Evolution of plant architecture, functional diversification and divergent evolution in the genus Atractocarpus (Rubiaceae) for New Caledonia

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Linking functional traits and plant architecture

Growth habit results from the integration of a combination of several individual traits (e.g. branching pattern, body size and shape, position of inflorescences, anatomy…) that have often been studied separately (e.g. Carlquist, 1984; Givnish et al., 2009; Isnard et al., 2012; Wagner et al., 2014). As such, growth habit provides some evidence for the correlated evolution (sensu Pagel, 1994) of two or more traits across lineages. Some of these trait associations, known as global spectra (e.g. Reich et al., 2003; Wright et al., 2004; Chave et al., 2009; Díaz et al., 2016), are considered as primary drivers of plant evolution and functional diversity worldwide (Díaz et al., 2004; Poorter and Bongers, 2006; Díaz et al., 2016). Among the oldest and best documented are Corner’s rules (Corner, 1949, 1953-1954) describing a universal correlation between branching intensity, leaf size, stem size, fruit size, and inflorescence complexity (Corner, 1949; White, 1983b; Bond and Midgley, 1988; Lauri, 1988; Brouat et al., 1998; Cornelissen, 1999; Brouat and McKey, 2001; Westoby et al., 2002; Preston and Ackerly, 2003; Westoby and Wright, 2003; Pickup et al., 2005; Sun et al., 2006; Normand et al., 2008). As such, selection on a single trait is likely to affect whole plant form and function (Figure 1.2). In this context, evolution of growth habit needs to be Plant architecture characterizes the spatial arrangement and specialization of structures (morphological origin, branching pattern, axis categorization) and their evolution during ontogeny (Hallé et al., 1978; Barthélémy and Caraglio, 2007, see Chapter 2 for more details). It can consequently highlight how plant structure correlates with function and help identify the evolutionary processes behind plant evolution (see Bateman, 1994; Bateman, 1999; Sussex and Kerk, 2001; Meyer-Berthaud et al., 2010). Architectural studies have taught us that plants are modular organisms composed of structural elements that can differ in their organization and function (Hallé et al., 1978; Barthélémy and Caraglio, 2007). For instance in many tree and treelet species, the trunk mainly assumes exploration and support functions while branches are, in comparison, more specialized in assimilation and reproduction. As such, plant architecture provides integrative tools to understand plant spatial and temporal exploitation of resources (Barthélémy and Caraglio, 2007; Smith et al., 2014). Architectural traits have been shown to impact plant fitness either directly (Küppers, 1989; Millet et al., 1999; Charles-Dominique et al., 2010; Charles-Dominique et al., 2012; Millan, 2016; Charles-Dominique et al., 2017) or in interaction with other functional traits (Pérez-Harguindeguy et al., 2013; Trueba et al., 2016). Plant architecture thus has much to offer in comparative studies that aim to decipher the evolution of plant growth habits and their associated traits.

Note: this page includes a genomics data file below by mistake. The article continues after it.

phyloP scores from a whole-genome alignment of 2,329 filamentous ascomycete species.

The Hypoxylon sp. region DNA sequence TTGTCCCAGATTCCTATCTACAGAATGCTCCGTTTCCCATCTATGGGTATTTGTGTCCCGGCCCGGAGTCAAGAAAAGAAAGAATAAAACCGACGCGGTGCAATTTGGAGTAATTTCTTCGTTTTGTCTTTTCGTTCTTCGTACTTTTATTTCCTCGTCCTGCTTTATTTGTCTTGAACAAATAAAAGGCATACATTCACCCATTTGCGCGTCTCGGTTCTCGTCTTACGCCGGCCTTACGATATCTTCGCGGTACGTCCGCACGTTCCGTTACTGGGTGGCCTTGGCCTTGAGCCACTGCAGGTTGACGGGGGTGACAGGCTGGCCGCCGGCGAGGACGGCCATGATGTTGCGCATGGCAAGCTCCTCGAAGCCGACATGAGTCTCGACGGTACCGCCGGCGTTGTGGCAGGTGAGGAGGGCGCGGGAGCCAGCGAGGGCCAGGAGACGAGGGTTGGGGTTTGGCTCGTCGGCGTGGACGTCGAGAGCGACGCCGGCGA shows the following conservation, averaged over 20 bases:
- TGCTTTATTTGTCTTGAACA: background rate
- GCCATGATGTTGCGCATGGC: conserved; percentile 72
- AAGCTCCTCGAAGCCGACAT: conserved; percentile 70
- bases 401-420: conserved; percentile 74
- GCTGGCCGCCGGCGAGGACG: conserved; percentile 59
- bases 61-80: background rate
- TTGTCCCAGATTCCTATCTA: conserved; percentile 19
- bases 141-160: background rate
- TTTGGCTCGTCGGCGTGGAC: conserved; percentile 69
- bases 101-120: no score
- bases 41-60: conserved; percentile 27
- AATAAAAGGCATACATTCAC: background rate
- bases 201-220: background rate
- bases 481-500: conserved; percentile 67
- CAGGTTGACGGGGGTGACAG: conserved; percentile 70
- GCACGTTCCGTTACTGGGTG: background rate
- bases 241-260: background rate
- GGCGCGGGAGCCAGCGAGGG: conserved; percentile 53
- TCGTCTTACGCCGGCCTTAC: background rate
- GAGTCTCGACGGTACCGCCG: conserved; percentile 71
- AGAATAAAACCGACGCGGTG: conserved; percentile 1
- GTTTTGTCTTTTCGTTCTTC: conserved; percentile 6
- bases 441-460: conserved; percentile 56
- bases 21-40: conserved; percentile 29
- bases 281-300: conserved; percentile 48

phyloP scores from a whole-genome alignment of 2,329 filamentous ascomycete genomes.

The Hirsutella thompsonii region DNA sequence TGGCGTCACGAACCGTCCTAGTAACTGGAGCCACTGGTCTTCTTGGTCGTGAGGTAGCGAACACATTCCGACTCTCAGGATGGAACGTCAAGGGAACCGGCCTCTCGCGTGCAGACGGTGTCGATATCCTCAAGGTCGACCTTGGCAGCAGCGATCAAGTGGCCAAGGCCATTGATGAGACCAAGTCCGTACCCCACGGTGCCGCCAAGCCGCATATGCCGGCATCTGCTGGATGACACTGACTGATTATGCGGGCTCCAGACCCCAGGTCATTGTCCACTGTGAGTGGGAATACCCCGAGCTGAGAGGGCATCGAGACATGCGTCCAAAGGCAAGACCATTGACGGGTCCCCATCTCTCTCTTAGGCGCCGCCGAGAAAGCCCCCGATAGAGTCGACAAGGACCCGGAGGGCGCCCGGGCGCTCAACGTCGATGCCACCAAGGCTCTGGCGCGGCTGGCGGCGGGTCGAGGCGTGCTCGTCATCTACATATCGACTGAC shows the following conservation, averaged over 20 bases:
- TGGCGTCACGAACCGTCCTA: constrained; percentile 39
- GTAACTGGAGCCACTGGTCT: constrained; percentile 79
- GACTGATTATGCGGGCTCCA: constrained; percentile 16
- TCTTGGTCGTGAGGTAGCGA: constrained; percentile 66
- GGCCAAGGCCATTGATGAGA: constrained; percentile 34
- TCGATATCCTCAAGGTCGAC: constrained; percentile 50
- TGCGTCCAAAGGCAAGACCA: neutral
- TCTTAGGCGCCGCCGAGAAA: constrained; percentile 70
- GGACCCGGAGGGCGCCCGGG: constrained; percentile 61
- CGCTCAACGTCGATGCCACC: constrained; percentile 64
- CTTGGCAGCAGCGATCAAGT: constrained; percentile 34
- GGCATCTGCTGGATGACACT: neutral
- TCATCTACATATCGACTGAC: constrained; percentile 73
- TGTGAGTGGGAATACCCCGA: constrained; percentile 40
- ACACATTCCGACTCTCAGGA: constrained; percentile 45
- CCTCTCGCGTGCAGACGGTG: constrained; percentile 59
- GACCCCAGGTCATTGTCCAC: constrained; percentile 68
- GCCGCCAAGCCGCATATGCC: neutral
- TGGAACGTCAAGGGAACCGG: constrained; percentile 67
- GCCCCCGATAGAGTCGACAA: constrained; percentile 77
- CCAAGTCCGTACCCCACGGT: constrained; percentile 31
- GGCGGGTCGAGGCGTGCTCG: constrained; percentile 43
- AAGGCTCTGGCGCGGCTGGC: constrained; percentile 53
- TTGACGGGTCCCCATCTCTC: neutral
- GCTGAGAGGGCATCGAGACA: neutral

The monocaulous growth habit

From the above architectural background, we know that plant functions are generally partitioned into different axis categories. However, among the diversity of extant and past known architectures (see Galtier and Hueber, 2001; Hallé, 2004; Meyer-Berthaud and Decombeix, 2009; structure that they are constituted by a single stem (Hallé et al., 1978).
Monocauly classically characterizes woody plants constituted by a single unbranched trunk supporting a distal rosette of large leaves (Corner, 1949). The term was used in various domains, and formal definitions – when provided – often differ among studies (see Chapter 3 for a more detailed review). This growth habit, particularly atypical for non-monocots, has fascinated naturalists for a long time (e.g. Von Humboldt, 1808; Cotton, 1944; Corner, 1949; D’Arcy, 1973; Hedberg and Hedberg, 1979) and is at the center of highly discussed ecological and evolutionary theories. Monocaulous species were long considered as relicts of the ancestral form for Angiosperms (Corner, 1949). Recent molecular phylogenies have indicated multiple recent evolution of monocauly in Angiosperms (e.g. Chomicki et al., 2017) but the evolutionary history of extant monocauls remains unclear. Monocaulous plants were also at the inception of Corner’s rules (Corner, 1949, 1953-1954) (Figure 1.2), whose statements are today among the most widely documented global spectra (leaf – stem scaling or foliage – stem scaling, e.g. Westoby and Wright, 2003; Olson et al., 2009; Yang et al., 2009). Probably because of their global rarity and restriction to tropical areas, monocaulous species have rarely been included in ecological and evolutionary studies. The most famous case of the evolution of monocauly is represented by “unbranched shrubs.